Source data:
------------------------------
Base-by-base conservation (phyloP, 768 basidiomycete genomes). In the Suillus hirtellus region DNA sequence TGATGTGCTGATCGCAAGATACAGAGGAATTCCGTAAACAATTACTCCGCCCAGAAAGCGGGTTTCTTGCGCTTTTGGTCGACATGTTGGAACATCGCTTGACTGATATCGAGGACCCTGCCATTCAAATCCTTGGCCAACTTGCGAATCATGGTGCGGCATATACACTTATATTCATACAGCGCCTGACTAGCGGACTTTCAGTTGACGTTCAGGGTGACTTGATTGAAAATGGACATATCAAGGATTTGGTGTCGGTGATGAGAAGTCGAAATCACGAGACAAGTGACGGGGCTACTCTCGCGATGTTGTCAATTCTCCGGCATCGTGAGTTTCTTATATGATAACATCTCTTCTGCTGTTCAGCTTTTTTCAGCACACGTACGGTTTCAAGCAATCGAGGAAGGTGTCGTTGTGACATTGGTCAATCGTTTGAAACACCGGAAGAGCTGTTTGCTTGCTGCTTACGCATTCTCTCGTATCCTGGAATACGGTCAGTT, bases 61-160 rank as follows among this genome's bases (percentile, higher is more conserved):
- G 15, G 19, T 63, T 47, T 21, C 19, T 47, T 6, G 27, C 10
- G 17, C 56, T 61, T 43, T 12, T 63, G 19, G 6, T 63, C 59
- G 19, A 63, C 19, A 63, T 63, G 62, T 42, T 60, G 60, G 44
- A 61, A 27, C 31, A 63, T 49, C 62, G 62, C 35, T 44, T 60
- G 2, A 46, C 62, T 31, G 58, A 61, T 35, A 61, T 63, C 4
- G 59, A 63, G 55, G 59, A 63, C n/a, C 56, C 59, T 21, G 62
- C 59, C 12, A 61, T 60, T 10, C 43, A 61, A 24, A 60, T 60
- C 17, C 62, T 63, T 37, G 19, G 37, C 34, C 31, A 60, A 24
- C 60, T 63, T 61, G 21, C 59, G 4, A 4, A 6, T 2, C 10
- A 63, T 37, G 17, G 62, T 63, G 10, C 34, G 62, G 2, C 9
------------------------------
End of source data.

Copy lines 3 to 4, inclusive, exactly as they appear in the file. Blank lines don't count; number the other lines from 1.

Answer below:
- G 17, C 56, T 61, T 43, T 12, T 63, G 19, G 6, T 63, C 59
- G 19, A 63, C 19, A 63, T 63, G 62, T 42, T 60, G 60, G 44